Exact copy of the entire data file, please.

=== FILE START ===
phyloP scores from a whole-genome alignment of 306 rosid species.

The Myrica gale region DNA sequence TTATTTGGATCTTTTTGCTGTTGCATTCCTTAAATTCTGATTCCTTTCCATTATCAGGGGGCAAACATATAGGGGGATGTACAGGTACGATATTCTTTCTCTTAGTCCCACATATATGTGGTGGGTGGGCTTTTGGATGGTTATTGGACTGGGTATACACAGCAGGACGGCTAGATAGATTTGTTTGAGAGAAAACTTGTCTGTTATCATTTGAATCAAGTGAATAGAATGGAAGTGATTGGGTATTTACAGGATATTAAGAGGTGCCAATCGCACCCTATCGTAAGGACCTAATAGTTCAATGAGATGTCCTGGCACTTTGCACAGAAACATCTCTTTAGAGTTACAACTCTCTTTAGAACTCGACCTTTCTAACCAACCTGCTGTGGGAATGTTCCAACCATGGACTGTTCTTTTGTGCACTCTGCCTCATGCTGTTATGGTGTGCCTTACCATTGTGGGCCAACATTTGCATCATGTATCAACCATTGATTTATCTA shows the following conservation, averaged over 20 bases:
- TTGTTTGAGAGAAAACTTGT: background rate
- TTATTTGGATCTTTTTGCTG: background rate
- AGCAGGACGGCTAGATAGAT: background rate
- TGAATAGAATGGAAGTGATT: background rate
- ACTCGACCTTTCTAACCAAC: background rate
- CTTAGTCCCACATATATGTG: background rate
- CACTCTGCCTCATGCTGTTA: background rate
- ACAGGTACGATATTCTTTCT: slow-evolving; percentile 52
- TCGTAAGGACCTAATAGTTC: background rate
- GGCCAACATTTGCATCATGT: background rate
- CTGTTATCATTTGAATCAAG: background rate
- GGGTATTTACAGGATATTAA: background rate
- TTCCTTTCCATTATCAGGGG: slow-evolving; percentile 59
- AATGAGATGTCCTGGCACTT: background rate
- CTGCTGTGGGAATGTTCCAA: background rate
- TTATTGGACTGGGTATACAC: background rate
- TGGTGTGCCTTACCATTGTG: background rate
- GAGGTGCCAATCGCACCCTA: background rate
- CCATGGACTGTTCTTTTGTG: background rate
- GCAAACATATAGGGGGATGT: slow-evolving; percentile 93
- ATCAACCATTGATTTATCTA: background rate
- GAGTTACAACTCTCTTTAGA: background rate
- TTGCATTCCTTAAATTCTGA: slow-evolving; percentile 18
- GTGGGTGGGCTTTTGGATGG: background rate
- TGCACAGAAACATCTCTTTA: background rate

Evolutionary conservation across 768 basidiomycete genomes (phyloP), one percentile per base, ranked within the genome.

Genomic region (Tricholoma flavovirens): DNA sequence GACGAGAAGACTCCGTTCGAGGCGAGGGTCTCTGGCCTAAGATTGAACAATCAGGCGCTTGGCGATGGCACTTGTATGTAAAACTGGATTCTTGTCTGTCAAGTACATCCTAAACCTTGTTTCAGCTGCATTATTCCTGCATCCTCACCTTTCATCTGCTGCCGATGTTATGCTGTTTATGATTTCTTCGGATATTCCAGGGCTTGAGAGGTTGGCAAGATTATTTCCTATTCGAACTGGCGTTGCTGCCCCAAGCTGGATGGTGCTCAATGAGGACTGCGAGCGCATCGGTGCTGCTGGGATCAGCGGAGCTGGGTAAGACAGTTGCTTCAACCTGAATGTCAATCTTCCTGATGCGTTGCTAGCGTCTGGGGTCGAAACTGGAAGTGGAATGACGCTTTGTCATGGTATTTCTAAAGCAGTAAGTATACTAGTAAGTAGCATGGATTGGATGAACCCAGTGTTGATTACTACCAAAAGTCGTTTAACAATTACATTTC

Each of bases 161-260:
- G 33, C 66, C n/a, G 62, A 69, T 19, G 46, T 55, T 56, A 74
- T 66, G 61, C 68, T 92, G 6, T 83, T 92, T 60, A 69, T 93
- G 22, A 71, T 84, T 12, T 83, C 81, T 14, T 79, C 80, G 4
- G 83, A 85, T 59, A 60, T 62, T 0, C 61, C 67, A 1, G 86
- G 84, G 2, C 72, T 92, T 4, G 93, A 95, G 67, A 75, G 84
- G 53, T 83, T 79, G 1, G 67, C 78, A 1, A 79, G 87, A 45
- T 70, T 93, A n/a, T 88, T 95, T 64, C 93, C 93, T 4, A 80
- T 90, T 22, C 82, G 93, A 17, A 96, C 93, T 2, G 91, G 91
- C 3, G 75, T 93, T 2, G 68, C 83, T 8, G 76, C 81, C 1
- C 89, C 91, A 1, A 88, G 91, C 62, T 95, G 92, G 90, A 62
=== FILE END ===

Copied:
phyloP scores from a whole-genome alignment of 306 rosid species.

The Myrica gale region DNA sequence TTATTTGGATCTTTTTGCTGTTGCATTCCTTAAATTCTGATTCCTTTCCATTATCAGGGGGCAAACATATAGGGGGATGTACAGGTACGATATTCTTTCTCTTAGTCCCACATATATGTGGTGGGTGGGCTTTTGGATGGTTATTGGACTGGGTATACACAGCAGGACGGCTAGATAGATTTGTTTGAGAGAAAACTTGTCTGTTATCATTTGAATCAAGTGAATAGAATGGAAGTGATTGGGTATTTACAGGATATTAAGAGGTGCCAATCGCACCCTATCGTAAGGACCTAATAGTTCAATGAGATGTCCTGGCACTTTGCACAGAAACATCTCTTTAGAGTTACAACTCTCTTTAGAACTCGACCTTTCTAACCAACCTGCTGTGGGAATGTTCCAACCATGGACTGTTCTTTTGTGCACTCTGCCTCATGCTGTTATGGTGTGCCTTACCATTGTGGGCCAACATTTGCATCATGTATCAACCATTGATTTATCTA shows the following conservation, averaged over 20 bases:
- TTGTTTGAGAGAAAACTTGT: background rate
- TTATTTGGATCTTTTTGCTG: background rate
- AGCAGGACGGCTAGATAGAT: background rate
- TGAATAGAATGGAAGTGATT: background rate
- ACTCGACCTTTCTAACCAAC: background rate
- CTTAGTCCCACATATATGTG: background rate
- CACTCTGCCTCATGCTGTTA: background rate
- ACAGGTACGATATTCTTTCT: slow-evolving; percentile 52
- TCGTAAGGACCTAATAGTTC: background rate
- GGCCAACATTTGCATCATGT: background rate
- CTGTTATCATTTGAATCAAG: background rate
- GGGTATTTACAGGATATTAA: background rate
- TTCCTTTCCATTATCAGGGG: slow-evolving; percentile 59
- AATGAGATGTCCTGGCACTT: background rate
- CTGCTGTGGGAATGTTCCAA: background rate
- TTATTGGACTGGGTATACAC: background rate
- TGGTGTGCCTTACCATTGTG: background rate
- GAGGTGCCAATCGCACCCTA: background rate
- CCATGGACTGTTCTTTTGTG: background rate
- GCAAACATATAGGGGGATGT: slow-evolving; percentile 93
- ATCAACCATTGATTTATCTA: background rate
- GAGTTACAACTCTCTTTAGA: background rate
- TTGCATTCCTTAAATTCTGA: slow-evolving; percentile 18
- GTGGGTGGGCTTTTGGATGG: background rate
- TGCACAGAAACATCTCTTTA: background rate

Evolutionary conservation across 768 basidiomycete genomes (phyloP), one percentile per base, ranked within the genome.

Genomic region (Tricholoma flavovirens): DNA sequence GACGAGAAGACTCCGTTCGAGGCGAGGGTCTCTGGCCTAAGATTGAACAATCAGGCGCTTGGCGATGGCACTTGTATGTAAAACTGGATTCTTGTCTGTCAAGTACATCCTAAACCTTGTTTCAGCTGCATTATTCCTGCATCCTCACCTTTCATCTGCTGCCGATGTTATGCTGTTTATGATTTCTTCGGATATTCCAGGGCTTGAGAGGTTGGCAAGATTATTTCCTATTCGAACTGGCGTTGCTGCCCCAAGCTGGATGGTGCTCAATGAGGACTGCGAGCGCATCGGTGCTGCTGGGATCAGCGGAGCTGGGTAAGACAGTTGCTTCAACCTGAATGTCAATCTTCCTGATGCGTTGCTAGCGTCTGGGGTCGAAACTGGAAGTGGAATGACGCTTTGTCATGGTATTTCTAAAGCAGTAAGTATACTAGTAAGTAGCATGGATTGGATGAACCCAGTGTTGATTACTACCAAAAGTCGTTTAACAATTACATTTC

Each of bases 161-260:
- G 33, C 66, C n/a, G 62, A 69, T 19, G 46, T 55, T 56, A 74
- T 66, G 61, C 68, T 92, G 6, T 83, T 92, T 60, A 69, T 93
- G 22, A 71, T 84, T 12, T 83, C 81, T 14, T 79, C 80, G 4
- G 83, A 85, T 59, A 60, T 62, T 0, C 61, C 67, A 1, G 86
- G 84, G 2, C 72, T 92, T 4, G 93, A 95, G 67, A 75, G 84
- G 53, T 83, T 79, G 1, G 67, C 78, A 1, A 79, G 87, A 45
- T 70, T 93, A n/a, T 88, T 95, T 64, C 93, C 93, T 4, A 80
- T 90, T 22, C 82, G 93, A 17, A 96, C 93, T 2, G 91, G 91
- C 3, G 75, T 93, T 2, G 68, C 83, T 8, G 76, C 81, C 1
- C 89, C 91, A 1, A 88, G 91, C 62, T 95, G 92, G 90, A 62